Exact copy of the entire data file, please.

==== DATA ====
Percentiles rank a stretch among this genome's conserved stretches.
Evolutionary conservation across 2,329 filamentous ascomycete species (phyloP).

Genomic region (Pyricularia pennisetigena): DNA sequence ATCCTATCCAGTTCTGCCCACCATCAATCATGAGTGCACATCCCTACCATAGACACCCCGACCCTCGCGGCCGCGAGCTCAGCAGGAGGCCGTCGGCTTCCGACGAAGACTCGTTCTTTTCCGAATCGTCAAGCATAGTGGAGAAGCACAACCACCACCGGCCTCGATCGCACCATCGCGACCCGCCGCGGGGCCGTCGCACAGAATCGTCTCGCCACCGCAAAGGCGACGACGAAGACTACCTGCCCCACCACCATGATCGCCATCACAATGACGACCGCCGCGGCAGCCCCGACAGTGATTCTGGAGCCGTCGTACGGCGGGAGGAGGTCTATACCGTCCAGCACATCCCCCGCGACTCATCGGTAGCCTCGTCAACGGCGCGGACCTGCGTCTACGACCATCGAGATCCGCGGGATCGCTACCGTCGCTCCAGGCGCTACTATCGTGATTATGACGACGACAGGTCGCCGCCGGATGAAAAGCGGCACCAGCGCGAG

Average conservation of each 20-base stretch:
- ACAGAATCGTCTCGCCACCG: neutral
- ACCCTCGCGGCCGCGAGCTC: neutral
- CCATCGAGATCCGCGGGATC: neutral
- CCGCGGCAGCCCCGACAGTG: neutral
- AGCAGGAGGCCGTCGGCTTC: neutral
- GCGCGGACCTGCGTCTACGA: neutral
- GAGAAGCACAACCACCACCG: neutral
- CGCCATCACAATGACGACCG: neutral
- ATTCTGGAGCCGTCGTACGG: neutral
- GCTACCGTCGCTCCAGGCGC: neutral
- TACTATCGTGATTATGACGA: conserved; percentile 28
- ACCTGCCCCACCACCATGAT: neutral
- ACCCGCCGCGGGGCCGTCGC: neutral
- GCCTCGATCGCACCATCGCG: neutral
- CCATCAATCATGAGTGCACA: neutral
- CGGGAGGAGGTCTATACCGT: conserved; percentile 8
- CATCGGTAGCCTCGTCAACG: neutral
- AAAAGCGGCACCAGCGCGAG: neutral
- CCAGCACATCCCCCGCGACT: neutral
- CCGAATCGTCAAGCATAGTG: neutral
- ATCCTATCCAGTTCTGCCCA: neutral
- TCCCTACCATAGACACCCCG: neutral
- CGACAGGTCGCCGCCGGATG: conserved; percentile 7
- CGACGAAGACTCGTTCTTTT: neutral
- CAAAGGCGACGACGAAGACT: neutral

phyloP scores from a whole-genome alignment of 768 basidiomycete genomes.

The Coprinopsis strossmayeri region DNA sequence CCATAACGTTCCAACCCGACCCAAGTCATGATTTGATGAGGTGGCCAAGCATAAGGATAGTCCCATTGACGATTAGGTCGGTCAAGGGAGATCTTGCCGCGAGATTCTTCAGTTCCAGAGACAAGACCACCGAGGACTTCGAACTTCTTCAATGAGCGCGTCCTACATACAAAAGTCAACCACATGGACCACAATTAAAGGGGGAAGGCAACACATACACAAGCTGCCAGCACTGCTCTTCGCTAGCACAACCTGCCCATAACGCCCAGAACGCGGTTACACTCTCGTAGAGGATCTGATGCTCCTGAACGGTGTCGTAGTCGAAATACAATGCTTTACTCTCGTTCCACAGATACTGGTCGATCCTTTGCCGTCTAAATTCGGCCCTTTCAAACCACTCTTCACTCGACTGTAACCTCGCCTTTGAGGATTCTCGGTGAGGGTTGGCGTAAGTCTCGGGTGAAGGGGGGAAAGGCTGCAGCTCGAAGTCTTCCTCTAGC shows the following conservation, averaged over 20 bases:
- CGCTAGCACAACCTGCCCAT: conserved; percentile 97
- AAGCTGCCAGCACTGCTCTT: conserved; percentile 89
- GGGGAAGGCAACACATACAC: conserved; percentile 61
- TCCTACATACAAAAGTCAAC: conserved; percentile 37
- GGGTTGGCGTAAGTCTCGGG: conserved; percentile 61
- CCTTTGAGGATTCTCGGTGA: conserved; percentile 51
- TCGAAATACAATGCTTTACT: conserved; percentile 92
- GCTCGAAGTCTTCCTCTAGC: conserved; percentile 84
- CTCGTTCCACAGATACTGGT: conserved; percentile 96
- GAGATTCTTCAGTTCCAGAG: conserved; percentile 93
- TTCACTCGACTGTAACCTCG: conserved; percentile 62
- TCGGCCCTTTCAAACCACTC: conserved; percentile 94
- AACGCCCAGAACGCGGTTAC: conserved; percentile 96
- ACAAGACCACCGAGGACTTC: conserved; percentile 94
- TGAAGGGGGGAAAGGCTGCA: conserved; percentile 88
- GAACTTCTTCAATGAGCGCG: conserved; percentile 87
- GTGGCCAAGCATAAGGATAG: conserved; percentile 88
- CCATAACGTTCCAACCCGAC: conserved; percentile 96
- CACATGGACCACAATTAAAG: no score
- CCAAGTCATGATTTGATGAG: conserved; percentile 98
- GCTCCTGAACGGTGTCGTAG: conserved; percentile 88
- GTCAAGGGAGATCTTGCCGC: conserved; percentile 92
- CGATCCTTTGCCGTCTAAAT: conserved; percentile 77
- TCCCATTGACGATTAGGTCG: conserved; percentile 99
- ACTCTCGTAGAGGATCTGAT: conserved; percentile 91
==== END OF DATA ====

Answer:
Percentiles rank a stretch among this genome's conserved stretches.
Evolutionary conservation across 2,329 filamentous ascomycete species (phyloP).

Genomic region (Pyricularia pennisetigena): DNA sequence ATCCTATCCAGTTCTGCCCACCATCAATCATGAGTGCACATCCCTACCATAGACACCCCGACCCTCGCGGCCGCGAGCTCAGCAGGAGGCCGTCGGCTTCCGACGAAGACTCGTTCTTTTCCGAATCGTCAAGCATAGTGGAGAAGCACAACCACCACCGGCCTCGATCGCACCATCGCGACCCGCCGCGGGGCCGTCGCACAGAATCGTCTCGCCACCGCAAAGGCGACGACGAAGACTACCTGCCCCACCACCATGATCGCCATCACAATGACGACCGCCGCGGCAGCCCCGACAGTGATTCTGGAGCCGTCGTACGGCGGGAGGAGGTCTATACCGTCCAGCACATCCCCCGCGACTCATCGGTAGCCTCGTCAACGGCGCGGACCTGCGTCTACGACCATCGAGATCCGCGGGATCGCTACCGTCGCTCCAGGCGCTACTATCGTGATTATGACGACGACAGGTCGCCGCCGGATGAAAAGCGGCACCAGCGCGAG

Average conservation of each 20-base stretch:
- ACAGAATCGTCTCGCCACCG: neutral
- ACCCTCGCGGCCGCGAGCTC: neutral
- CCATCGAGATCCGCGGGATC: neutral
- CCGCGGCAGCCCCGACAGTG: neutral
- AGCAGGAGGCCGTCGGCTTC: neutral
- GCGCGGACCTGCGTCTACGA: neutral
- GAGAAGCACAACCACCACCG: neutral
- CGCCATCACAATGACGACCG: neutral
- ATTCTGGAGCCGTCGTACGG: neutral
- GCTACCGTCGCTCCAGGCGC: neutral
- TACTATCGTGATTATGACGA: conserved; percentile 28
- ACCTGCCCCACCACCATGAT: neutral
- ACCCGCCGCGGGGCCGTCGC: neutral
- GCCTCGATCGCACCATCGCG: neutral
- CCATCAATCATGAGTGCACA: neutral
- CGGGAGGAGGTCTATACCGT: conserved; percentile 8
- CATCGGTAGCCTCGTCAACG: neutral
- AAAAGCGGCACCAGCGCGAG: neutral
- CCAGCACATCCCCCGCGACT: neutral
- CCGAATCGTCAAGCATAGTG: neutral
- ATCCTATCCAGTTCTGCCCA: neutral
- TCCCTACCATAGACACCCCG: neutral
- CGACAGGTCGCCGCCGGATG: conserved; percentile 7
- CGACGAAGACTCGTTCTTTT: neutral
- CAAAGGCGACGACGAAGACT: neutral

phyloP scores from a whole-genome alignment of 768 basidiomycete genomes.

The Coprinopsis strossmayeri region DNA sequence CCATAACGTTCCAACCCGACCCAAGTCATGATTTGATGAGGTGGCCAAGCATAAGGATAGTCCCATTGACGATTAGGTCGGTCAAGGGAGATCTTGCCGCGAGATTCTTCAGTTCCAGAGACAAGACCACCGAGGACTTCGAACTTCTTCAATGAGCGCGTCCTACATACAAAAGTCAACCACATGGACCACAATTAAAGGGGGAAGGCAACACATACACAAGCTGCCAGCACTGCTCTTCGCTAGCACAACCTGCCCATAACGCCCAGAACGCGGTTACACTCTCGTAGAGGATCTGATGCTCCTGAACGGTGTCGTAGTCGAAATACAATGCTTTACTCTCGTTCCACAGATACTGGTCGATCCTTTGCCGTCTAAATTCGGCCCTTTCAAACCACTCTTCACTCGACTGTAACCTCGCCTTTGAGGATTCTCGGTGAGGGTTGGCGTAAGTCTCGGGTGAAGGGGGGAAAGGCTGCAGCTCGAAGTCTTCCTCTAGC shows the following conservation, averaged over 20 bases:
- CGCTAGCACAACCTGCCCAT: conserved; percentile 97
- AAGCTGCCAGCACTGCTCTT: conserved; percentile 89
- GGGGAAGGCAACACATACAC: conserved; percentile 61
- TCCTACATACAAAAGTCAAC: conserved; percentile 37
- GGGTTGGCGTAAGTCTCGGG: conserved; percentile 61
- CCTTTGAGGATTCTCGGTGA: conserved; percentile 51
- TCGAAATACAATGCTTTACT: conserved; percentile 92
- GCTCGAAGTCTTCCTCTAGC: conserved; percentile 84
- CTCGTTCCACAGATACTGGT: conserved; percentile 96
- GAGATTCTTCAGTTCCAGAG: conserved; percentile 93
- TTCACTCGACTGTAACCTCG: conserved; percentile 62
- TCGGCCCTTTCAAACCACTC: conserved; percentile 94
- AACGCCCAGAACGCGGTTAC: conserved; percentile 96
- ACAAGACCACCGAGGACTTC: conserved; percentile 94
- TGAAGGGGGGAAAGGCTGCA: conserved; percentile 88
- GAACTTCTTCAATGAGCGCG: conserved; percentile 87
- GTGGCCAAGCATAAGGATAG: conserved; percentile 88
- CCATAACGTTCCAACCCGAC: conserved; percentile 96
- CACATGGACCACAATTAAAG: no score
- CCAAGTCATGATTTGATGAG: conserved; percentile 98
- GCTCCTGAACGGTGTCGTAG: conserved; percentile 88
- GTCAAGGGAGATCTTGCCGC: conserved; percentile 92
- CGATCCTTTGCCGTCTAAAT: conserved; percentile 77
- TCCCATTGACGATTAGGTCG: conserved; percentile 99
- ACTCTCGTAGAGGATCTGAT: conserved; percentile 91